In the morning, Morgana woke feeling greatly refreshed. She’d had no more dreams or memory flashes or whatever those images from the little dragon were. After she’d stretched a bit and ate, she packed up her things and started walking again. There was still no pain from yesterday’s injuries, and she thanked her goddess for that.
She walked most of the day, stopping to rest and eat as she needed to. In the late afternoon she finally reached the little lake and waterfall that hid Morgause’s castle from the world. She reached for her magic and found it there, still somewhat diminished from whatever Emrys had done to her. But it was sufficient to help her across the lake. “Stánas forestæppunga, áríseaþ!” she called.
A low rumbling sound, followed by a bubbling, started in the lake. Circular stones rose up out of the water, making a path across the lake to the waterfall. Morgana moved forward, crossing the lake. When she reached the waterfall, she yelled, “Sencaþ!” and watched the stones submerge themselves.
Turning, she walked through the waterfall and the small tunnel behind it. A few more steps and she would see it: Morgause’s castle. Or hers now, actually. After Morgause had rescued her from Camelot, they’d stayed here off and on. It may be worse for wear with the tumbledown walls, but it was as close to a home as she had these days.
Her heart swelled as she walked up to the entrance and inside. She walked throughout the castle, noting its condition. Some repairs were needed, and a bit of cleaning. A few spells would take care of that. She sat her pack down in the main bedroom then cast a spell for cleaning. Calling it good, at least for the night, she sat down at the lone table and ate some of her remaining food. Tomorrow she’d check the vegetable garden and acquire some meat. It was time to rest again.
Merlin fought back the rolling of his eyes for about the tenth time that day. He’d been ordered to be the go-between of the affianced couple and the staff putting together the wedding. Due to the headache this was giving him, he decided that this service would be his wedding gift to his two best friends. He didn’t actually have the time, let alone the money, to buy them an appropriate gift.
He was currently arguing with the head cook and the baker about the wedding feast. They wanted to make it a huge affair, with all the favorite dishes of the King and future Queen. Merlin was arguing that due to the lack of guests- not many nobles or neighboring royalty could attend on such short notice -not that much food was actually needed. After a few more minutes of arguing, they found a happy medium and he was able to finally leave the kitchens.
That was just the latest debacle of his day. He’d already had to listen to the royal gardener complain about his roses and other greenery being pillaged. The man in charge of the wine cellar didn’t believe that he’d had the King’s permission to be there. And the seamstresses whined to him that a day and a half wasn’t enough time to create a wedding dress suitable for the future Queen. Fortunately they’d said nothing to her. At least Gwaine and the other knights hadn’t whined about having to hunt for suitable meat. Sir Leon was taking care of security. Now there was a headache he didn’t want, especially considering Morgana’s unknown status.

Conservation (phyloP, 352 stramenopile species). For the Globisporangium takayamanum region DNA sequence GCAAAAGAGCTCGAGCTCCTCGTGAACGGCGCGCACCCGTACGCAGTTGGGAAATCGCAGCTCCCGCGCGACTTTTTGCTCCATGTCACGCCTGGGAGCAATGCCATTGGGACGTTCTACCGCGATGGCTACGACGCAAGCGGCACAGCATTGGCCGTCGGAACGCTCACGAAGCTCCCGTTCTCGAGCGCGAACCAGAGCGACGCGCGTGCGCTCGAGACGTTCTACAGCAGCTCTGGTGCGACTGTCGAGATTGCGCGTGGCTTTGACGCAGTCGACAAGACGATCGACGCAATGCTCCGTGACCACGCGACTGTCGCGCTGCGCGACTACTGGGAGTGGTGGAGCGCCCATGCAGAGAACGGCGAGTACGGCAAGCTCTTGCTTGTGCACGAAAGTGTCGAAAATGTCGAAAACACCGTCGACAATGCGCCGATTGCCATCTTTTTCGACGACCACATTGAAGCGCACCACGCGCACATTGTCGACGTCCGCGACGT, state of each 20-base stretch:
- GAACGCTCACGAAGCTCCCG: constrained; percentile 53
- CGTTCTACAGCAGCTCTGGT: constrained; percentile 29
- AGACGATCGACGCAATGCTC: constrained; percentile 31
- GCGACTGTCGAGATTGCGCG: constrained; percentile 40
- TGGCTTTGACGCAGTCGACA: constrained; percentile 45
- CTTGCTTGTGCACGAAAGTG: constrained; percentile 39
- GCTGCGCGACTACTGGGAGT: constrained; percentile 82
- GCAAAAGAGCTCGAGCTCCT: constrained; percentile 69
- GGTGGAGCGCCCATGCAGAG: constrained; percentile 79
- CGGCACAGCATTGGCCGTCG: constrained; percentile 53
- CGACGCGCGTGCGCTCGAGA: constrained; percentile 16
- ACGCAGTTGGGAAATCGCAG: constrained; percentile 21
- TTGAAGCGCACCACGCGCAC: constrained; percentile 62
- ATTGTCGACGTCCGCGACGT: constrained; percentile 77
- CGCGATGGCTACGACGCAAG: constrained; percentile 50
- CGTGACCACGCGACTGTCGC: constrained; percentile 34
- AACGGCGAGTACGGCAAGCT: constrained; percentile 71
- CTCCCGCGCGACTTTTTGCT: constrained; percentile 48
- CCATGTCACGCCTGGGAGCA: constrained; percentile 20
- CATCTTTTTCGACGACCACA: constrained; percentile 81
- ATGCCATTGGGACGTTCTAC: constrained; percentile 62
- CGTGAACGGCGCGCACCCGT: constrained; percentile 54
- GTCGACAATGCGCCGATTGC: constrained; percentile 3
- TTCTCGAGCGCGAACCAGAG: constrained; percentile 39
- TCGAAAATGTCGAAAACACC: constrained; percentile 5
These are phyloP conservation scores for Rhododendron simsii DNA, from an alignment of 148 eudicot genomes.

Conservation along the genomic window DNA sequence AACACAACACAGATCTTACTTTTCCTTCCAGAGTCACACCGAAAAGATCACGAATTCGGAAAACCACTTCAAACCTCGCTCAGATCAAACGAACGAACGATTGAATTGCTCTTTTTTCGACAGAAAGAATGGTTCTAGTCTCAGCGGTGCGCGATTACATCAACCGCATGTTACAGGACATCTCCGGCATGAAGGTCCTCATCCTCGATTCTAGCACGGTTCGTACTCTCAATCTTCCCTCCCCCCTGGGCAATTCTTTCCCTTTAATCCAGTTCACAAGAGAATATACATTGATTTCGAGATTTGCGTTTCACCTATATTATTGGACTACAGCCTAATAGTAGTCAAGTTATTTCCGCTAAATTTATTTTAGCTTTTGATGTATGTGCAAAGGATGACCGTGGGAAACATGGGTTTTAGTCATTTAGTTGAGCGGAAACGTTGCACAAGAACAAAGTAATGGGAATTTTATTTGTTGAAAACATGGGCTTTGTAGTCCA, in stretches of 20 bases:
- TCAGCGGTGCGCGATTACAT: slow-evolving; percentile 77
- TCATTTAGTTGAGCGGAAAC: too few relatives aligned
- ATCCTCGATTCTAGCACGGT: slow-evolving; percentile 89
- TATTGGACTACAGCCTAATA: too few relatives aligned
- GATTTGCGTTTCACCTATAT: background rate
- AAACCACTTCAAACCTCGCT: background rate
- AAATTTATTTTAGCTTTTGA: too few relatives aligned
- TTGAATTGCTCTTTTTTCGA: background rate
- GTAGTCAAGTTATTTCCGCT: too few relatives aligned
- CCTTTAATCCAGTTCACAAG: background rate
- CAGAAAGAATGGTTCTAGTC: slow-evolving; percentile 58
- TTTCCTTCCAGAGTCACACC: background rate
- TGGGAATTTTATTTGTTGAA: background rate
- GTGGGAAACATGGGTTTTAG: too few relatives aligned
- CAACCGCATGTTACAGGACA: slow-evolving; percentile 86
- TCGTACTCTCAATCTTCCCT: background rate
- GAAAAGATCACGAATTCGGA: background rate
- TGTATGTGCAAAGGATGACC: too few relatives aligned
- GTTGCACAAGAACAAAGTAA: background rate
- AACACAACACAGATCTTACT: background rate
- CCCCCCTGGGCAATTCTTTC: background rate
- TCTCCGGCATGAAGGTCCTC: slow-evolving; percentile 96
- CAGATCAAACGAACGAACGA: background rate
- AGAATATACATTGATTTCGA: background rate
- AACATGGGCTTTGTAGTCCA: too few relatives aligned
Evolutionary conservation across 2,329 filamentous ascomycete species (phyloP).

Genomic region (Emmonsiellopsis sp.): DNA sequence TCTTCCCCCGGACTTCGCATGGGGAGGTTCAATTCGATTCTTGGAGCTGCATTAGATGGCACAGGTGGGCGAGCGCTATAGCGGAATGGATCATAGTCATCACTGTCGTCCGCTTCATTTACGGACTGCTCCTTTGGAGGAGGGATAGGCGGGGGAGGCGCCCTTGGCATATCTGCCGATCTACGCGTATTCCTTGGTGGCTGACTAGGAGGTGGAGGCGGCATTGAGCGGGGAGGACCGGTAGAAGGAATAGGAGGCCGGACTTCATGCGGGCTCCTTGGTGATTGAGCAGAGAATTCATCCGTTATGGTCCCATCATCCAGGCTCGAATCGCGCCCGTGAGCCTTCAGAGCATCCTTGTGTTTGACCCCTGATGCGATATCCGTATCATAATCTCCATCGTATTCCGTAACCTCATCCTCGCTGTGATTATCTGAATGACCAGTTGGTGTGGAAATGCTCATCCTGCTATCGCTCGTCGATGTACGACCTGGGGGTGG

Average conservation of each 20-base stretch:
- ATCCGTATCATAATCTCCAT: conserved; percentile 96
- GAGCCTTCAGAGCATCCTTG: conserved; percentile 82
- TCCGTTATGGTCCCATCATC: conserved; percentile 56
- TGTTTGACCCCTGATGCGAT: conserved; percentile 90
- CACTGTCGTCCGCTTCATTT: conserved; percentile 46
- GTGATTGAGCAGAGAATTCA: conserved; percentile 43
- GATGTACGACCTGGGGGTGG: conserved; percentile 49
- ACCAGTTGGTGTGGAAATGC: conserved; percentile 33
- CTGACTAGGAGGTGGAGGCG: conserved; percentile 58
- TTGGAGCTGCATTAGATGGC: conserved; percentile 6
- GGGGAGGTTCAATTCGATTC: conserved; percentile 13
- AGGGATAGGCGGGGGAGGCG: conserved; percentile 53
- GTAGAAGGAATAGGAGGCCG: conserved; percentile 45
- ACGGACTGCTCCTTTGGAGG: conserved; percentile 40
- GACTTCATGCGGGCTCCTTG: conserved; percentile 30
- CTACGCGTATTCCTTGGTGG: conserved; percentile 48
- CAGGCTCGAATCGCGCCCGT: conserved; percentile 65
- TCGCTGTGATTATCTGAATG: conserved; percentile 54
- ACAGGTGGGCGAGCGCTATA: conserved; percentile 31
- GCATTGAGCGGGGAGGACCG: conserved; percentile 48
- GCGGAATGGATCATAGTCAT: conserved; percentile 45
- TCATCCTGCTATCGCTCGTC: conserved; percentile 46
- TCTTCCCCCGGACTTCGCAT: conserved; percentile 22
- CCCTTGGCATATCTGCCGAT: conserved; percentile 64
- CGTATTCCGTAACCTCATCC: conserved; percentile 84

He sighed and bent his steps toward Gaius’s chambers. He needed something for his headache and wanted to see how his mentor was faring. Gaius had seemed much better that morning, but was still quite weak.
Merlin opened and closed the door quietly, just in case Gaius was asleep. But as he looked, he saw his mentor sitting up a bit and chatting with Gwen. She looked much different than yesterday—happiness was making her glow. “Hello you two,” he said as they looked over at him.
“Hello, Merlin,” Gwen said, “how are you handling with your extra duties?” She gave him a sparkling smile.
“Oh, um, it’s been . . .” he tried to think of a suitable word, “. . . interesting. But everyone’s cooperating so far and everything should be ready on time.”
“Thank you so much for doing all this! I know what it must be like . . . uh oh, speaking of the time, I’ve got to go to another dress fitting.” She rolled her eyes. “They’re making such a fuss! Please Gaius, get plenty of rest. I want you to be there tomorrow night.”
“Of course, My Lady,” Gaius replied.
“And there’ll be no more of this ‘My Lady’ nonsense out of either of you. Do you hear me?”
“Yes, My Lady,” Merlin smirked.
“Watch it, unless you want to be sent to the stocks. I can do that now,” Gwen looked severe before breaking into a grin.
“Okay, Gwen,” Merlin replied. “I’ll see you later.”
“Goodbye, Merlin, Gaius,” she said, and swept out the door.
“Shewill be a fine Queen,” Gaius commented.
“Yeah,” Merlin replied. “She’s certainly got the ordering around down.”
“Merlin, aren’t you supposed to be off discussing flowers or ribbon with someone?”
“Probably.” He winced. “I came back to get something for the headache I’ve gotten from all the ‘discussing’ I’ve already done.” He walked over to the shelves where various remedies were stored and picked up one that was an unappetizing shade of orange. He pulled off the stopper and downed it quickly. “Eugh,” he commented, and went for some water.
“No one’s giving you a hard time, are they?”
“Nothing I can’t handle.” He took a seat by Gaius and sat for a minute, just thinking.
Gaius was loathe to disturb him, but after Merlin had sat unmoving for several minutes, he decided to try it. “What are you pondering so intently?”
Merlin looked startled, but recovered quickly. “I was just thinking . . . Gaius, do you think Morgana survived?”
“Morgana? Why are you worrying about her? You’ve got this wedding to prepare. Besides, from the way you described her, it doesn’t sound like she stood much of a chance.”
“I know, but it’s weird. She should have been laying there when the dust cleared, but she was gone. I looked all around where she’d fallen and found nothing. No trace of her.”
“Why does it bother you so much?”
“I don’t really know. It shouldn’t, but it does. I just have this funny feeling . . . Never mind. She’s probably lying dead out there, somewhere. And I have a lot to do in here.”
“True. How is your headache?”
“Better. But now I really do have to go see someone about ribbon. Or garlands. Or both.” He sighed. “See you later, Gaius!”
“Good luck, Merlin.”